DEMBY: Not to the student athletes. Under NCAA rules, they're amateurs. They cannot be compensated beyond their scholarships and the cost of attending college. But it goes to coaches' salaries. It goes to facilities. It goes to the conference commissioners who all make an excess of $2 million now. There are a lot of people who are millionaires because of these sports. And so everyone gets paid except for the student athletes.

GARCIA-NAVARRO: So how does race factor into all of this?

DEMBY: I mean, race is all throughout this conversation in the way people think about it and who the actual players are literally in this case. So Shaun Harper, who is a scholar on diversity in higher education at USC, said that, you know, many of the schools in the Power Five were either officially or effectively segregated for most of their histories. And that has really tangible consequences for the way campus life looks. And so these are conceived as white spaces. Their fan bases are white. Their alumni bases are white. Their cultural spaces are white. And so black students will be players in football and basketball. They'll be on the court and the field but they won't be in the stands.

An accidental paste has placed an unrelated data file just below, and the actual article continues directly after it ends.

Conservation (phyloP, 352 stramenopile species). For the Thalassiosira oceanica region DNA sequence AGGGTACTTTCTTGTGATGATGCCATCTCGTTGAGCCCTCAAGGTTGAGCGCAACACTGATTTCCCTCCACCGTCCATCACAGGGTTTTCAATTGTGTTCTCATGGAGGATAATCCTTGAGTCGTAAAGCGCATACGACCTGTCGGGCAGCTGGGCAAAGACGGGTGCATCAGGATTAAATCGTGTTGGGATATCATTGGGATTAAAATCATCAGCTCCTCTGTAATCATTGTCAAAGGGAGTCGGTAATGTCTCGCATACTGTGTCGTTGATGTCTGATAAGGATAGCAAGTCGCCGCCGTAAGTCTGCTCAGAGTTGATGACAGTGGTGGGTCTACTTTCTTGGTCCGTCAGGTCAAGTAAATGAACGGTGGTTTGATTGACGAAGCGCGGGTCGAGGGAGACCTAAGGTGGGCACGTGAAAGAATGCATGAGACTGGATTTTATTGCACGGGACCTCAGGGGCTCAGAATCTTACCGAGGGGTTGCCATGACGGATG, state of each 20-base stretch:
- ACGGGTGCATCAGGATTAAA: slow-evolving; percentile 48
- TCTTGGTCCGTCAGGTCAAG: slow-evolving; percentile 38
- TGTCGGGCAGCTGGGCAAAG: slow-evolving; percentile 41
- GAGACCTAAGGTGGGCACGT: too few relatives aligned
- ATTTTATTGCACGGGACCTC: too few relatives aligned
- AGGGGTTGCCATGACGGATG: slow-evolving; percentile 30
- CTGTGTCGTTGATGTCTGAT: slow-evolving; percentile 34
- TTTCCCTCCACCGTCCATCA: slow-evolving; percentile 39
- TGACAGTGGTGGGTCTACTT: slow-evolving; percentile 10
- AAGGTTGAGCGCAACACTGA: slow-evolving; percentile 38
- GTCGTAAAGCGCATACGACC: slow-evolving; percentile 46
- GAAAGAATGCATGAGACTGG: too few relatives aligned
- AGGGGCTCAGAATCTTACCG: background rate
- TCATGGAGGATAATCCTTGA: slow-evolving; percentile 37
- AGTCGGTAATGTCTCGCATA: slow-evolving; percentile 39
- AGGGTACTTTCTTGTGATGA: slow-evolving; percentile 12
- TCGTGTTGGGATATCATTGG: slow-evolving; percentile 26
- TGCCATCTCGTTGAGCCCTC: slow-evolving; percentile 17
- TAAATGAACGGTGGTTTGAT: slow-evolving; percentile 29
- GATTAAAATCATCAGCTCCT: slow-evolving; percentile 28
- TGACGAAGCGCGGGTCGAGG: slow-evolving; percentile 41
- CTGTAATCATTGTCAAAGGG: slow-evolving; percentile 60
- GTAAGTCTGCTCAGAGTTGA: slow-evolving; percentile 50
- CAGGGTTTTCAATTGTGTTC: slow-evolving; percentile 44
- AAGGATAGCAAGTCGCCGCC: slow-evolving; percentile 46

GARCIA-NAVARRO: So you're saying black people will be players. What do those demographics look like?

DEMBY: So most of the players in the money sports, in football and basketball at the Power Five schools, are black. So 56 percent of the basketball players - men's basketball players - are black. Fifty-five percent of the football players are black. But 2.4 percent of the students at these schools are black men. And so this is -